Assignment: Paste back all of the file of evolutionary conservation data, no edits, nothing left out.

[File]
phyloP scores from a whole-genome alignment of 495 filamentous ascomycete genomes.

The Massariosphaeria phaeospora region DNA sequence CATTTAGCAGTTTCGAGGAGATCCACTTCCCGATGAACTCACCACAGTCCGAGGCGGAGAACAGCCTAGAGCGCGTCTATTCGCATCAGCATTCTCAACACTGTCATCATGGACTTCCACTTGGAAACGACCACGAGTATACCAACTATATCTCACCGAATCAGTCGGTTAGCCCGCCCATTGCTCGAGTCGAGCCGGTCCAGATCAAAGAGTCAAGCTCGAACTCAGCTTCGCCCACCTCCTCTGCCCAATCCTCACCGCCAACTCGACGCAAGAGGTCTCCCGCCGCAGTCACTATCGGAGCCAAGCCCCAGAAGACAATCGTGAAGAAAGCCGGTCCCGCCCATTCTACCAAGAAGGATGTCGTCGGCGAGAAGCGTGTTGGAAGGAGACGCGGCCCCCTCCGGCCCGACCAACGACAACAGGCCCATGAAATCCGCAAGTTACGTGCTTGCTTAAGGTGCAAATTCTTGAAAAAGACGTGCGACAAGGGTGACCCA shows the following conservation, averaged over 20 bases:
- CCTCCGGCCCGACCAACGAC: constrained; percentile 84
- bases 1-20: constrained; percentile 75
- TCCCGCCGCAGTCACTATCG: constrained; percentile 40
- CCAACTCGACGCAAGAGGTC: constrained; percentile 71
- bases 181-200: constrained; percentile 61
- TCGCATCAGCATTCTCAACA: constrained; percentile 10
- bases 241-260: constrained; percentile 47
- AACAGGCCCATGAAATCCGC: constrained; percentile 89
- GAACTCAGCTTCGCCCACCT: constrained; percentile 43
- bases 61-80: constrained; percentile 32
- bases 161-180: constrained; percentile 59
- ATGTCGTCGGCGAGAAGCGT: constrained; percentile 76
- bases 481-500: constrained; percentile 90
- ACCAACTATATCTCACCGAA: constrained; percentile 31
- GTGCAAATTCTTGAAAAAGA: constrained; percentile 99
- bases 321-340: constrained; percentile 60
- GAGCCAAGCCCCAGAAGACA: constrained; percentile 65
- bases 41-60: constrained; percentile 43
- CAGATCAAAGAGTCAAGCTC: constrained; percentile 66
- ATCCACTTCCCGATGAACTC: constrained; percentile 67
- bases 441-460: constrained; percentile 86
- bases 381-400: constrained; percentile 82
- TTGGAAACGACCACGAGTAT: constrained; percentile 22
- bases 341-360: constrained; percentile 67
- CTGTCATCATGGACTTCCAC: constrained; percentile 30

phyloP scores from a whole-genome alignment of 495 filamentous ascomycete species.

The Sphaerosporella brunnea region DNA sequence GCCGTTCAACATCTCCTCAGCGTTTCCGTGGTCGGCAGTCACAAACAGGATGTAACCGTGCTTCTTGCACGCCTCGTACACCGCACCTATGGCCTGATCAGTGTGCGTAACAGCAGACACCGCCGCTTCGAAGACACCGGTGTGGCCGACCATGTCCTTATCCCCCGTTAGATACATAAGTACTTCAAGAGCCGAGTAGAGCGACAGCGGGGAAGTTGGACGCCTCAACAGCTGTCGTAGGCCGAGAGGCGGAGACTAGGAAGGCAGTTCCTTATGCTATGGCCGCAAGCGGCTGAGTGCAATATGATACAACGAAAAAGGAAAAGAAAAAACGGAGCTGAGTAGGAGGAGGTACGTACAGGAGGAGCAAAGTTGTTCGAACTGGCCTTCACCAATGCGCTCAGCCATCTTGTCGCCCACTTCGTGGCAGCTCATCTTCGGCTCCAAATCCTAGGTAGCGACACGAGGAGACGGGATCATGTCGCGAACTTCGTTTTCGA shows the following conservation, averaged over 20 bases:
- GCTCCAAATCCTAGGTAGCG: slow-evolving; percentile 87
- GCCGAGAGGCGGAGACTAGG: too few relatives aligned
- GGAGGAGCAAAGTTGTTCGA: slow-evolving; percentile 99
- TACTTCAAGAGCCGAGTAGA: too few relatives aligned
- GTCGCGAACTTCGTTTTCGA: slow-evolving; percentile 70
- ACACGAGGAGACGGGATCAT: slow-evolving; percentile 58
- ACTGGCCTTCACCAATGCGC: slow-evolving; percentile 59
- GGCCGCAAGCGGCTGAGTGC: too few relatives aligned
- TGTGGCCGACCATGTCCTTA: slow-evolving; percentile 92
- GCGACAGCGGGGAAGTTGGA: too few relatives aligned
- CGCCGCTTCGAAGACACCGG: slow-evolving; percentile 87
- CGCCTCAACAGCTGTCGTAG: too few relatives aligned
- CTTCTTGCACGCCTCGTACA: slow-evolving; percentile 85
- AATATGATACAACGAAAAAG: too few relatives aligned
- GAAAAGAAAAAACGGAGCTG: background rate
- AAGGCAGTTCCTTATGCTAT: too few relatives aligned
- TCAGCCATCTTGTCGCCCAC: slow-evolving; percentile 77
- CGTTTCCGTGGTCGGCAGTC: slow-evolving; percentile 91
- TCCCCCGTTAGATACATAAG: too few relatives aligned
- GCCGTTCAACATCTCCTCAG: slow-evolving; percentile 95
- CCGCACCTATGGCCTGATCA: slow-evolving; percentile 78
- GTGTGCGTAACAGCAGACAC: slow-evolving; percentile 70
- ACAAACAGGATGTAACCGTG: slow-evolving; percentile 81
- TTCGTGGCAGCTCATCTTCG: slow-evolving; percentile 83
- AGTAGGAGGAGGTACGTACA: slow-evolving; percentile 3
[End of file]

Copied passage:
phyloP scores from a whole-genome alignment of 495 filamentous ascomycete genomes.

The Massariosphaeria phaeospora region DNA sequence CATTTAGCAGTTTCGAGGAGATCCACTTCCCGATGAACTCACCACAGTCCGAGGCGGAGAACAGCCTAGAGCGCGTCTATTCGCATCAGCATTCTCAACACTGTCATCATGGACTTCCACTTGGAAACGACCACGAGTATACCAACTATATCTCACCGAATCAGTCGGTTAGCCCGCCCATTGCTCGAGTCGAGCCGGTCCAGATCAAAGAGTCAAGCTCGAACTCAGCTTCGCCCACCTCCTCTGCCCAATCCTCACCGCCAACTCGACGCAAGAGGTCTCCCGCCGCAGTCACTATCGGAGCCAAGCCCCAGAAGACAATCGTGAAGAAAGCCGGTCCCGCCCATTCTACCAAGAAGGATGTCGTCGGCGAGAAGCGTGTTGGAAGGAGACGCGGCCCCCTCCGGCCCGACCAACGACAACAGGCCCATGAAATCCGCAAGTTACGTGCTTGCTTAAGGTGCAAATTCTTGAAAAAGACGTGCGACAAGGGTGACCCA shows the following conservation, averaged over 20 bases:
- CCTCCGGCCCGACCAACGAC: constrained; percentile 84
- bases 1-20: constrained; percentile 75
- TCCCGCCGCAGTCACTATCG: constrained; percentile 40
- CCAACTCGACGCAAGAGGTC: constrained; percentile 71
- bases 181-200: constrained; percentile 61
- TCGCATCAGCATTCTCAACA: constrained; percentile 10
- bases 241-260: constrained; percentile 47
- AACAGGCCCATGAAATCCGC: constrained; percentile 89
- GAACTCAGCTTCGCCCACCT: constrained; percentile 43
- bases 61-80: constrained; percentile 32
- bases 161-180: constrained; percentile 59
- ATGTCGTCGGCGAGAAGCGT: constrained; percentile 76
- bases 481-500: constrained; percentile 90
- ACCAACTATATCTCACCGAA: constrained; percentile 31
- GTGCAAATTCTTGAAAAAGA: constrained; percentile 99
- bases 321-340: constrained; percentile 60
- GAGCCAAGCCCCAGAAGACA: constrained; percentile 65
- bases 41-60: constrained; percentile 43
- CAGATCAAAGAGTCAAGCTC: constrained; percentile 66
- ATCCACTTCCCGATGAACTC: constrained; percentile 67
- bases 441-460: constrained; percentile 86
- bases 381-400: constrained; percentile 82
- TTGGAAACGACCACGAGTAT: constrained; percentile 22
- bases 341-360: constrained; percentile 67
- CTGTCATCATGGACTTCCAC: constrained; percentile 30

phyloP scores from a whole-genome alignment of 495 filamentous ascomycete species.

The Sphaerosporella brunnea region DNA sequence GCCGTTCAACATCTCCTCAGCGTTTCCGTGGTCGGCAGTCACAAACAGGATGTAACCGTGCTTCTTGCACGCCTCGTACACCGCACCTATGGCCTGATCAGTGTGCGTAACAGCAGACACCGCCGCTTCGAAGACACCGGTGTGGCCGACCATGTCCTTATCCCCCGTTAGATACATAAGTACTTCAAGAGCCGAGTAGAGCGACAGCGGGGAAGTTGGACGCCTCAACAGCTGTCGTAGGCCGAGAGGCGGAGACTAGGAAGGCAGTTCCTTATGCTATGGCCGCAAGCGGCTGAGTGCAATATGATACAACGAAAAAGGAAAAGAAAAAACGGAGCTGAGTAGGAGGAGGTACGTACAGGAGGAGCAAAGTTGTTCGAACTGGCCTTCACCAATGCGCTCAGCCATCTTGTCGCCCACTTCGTGGCAGCTCATCTTCGGCTCCAAATCCTAGGTAGCGACACGAGGAGACGGGATCATGTCGCGAACTTCGTTTTCGA shows the following conservation, averaged over 20 bases:
- GCTCCAAATCCTAGGTAGCG: slow-evolving; percentile 87
- GCCGAGAGGCGGAGACTAGG: too few relatives aligned
- GGAGGAGCAAAGTTGTTCGA: slow-evolving; percentile 99
- TACTTCAAGAGCCGAGTAGA: too few relatives aligned
- GTCGCGAACTTCGTTTTCGA: slow-evolving; percentile 70
- ACACGAGGAGACGGGATCAT: slow-evolving; percentile 58
- ACTGGCCTTCACCAATGCGC: slow-evolving; percentile 59
- GGCCGCAAGCGGCTGAGTGC: too few relatives aligned
- TGTGGCCGACCATGTCCTTA: slow-evolving; percentile 92
- GCGACAGCGGGGAAGTTGGA: too few relatives aligned
- CGCCGCTTCGAAGACACCGG: slow-evolving; percentile 87
- CGCCTCAACAGCTGTCGTAG: too few relatives aligned
- CTTCTTGCACGCCTCGTACA: slow-evolving; percentile 85
- AATATGATACAACGAAAAAG: too few relatives aligned
- GAAAAGAAAAAACGGAGCTG: background rate
- AAGGCAGTTCCTTATGCTAT: too few relatives aligned
- TCAGCCATCTTGTCGCCCAC: slow-evolving; percentile 77
- CGTTTCCGTGGTCGGCAGTC: slow-evolving; percentile 91
- TCCCCCGTTAGATACATAAG: too few relatives aligned
- GCCGTTCAACATCTCCTCAG: slow-evolving; percentile 95
- CCGCACCTATGGCCTGATCA: slow-evolving; percentile 78
- GTGTGCGTAACAGCAGACAC: slow-evolving; percentile 70
- ACAAACAGGATGTAACCGTG: slow-evolving; percentile 81
- TTCGTGGCAGCTCATCTTCG: slow-evolving; percentile 83
- AGTAGGAGGAGGTACGTACA: slow-evolving; percentile 3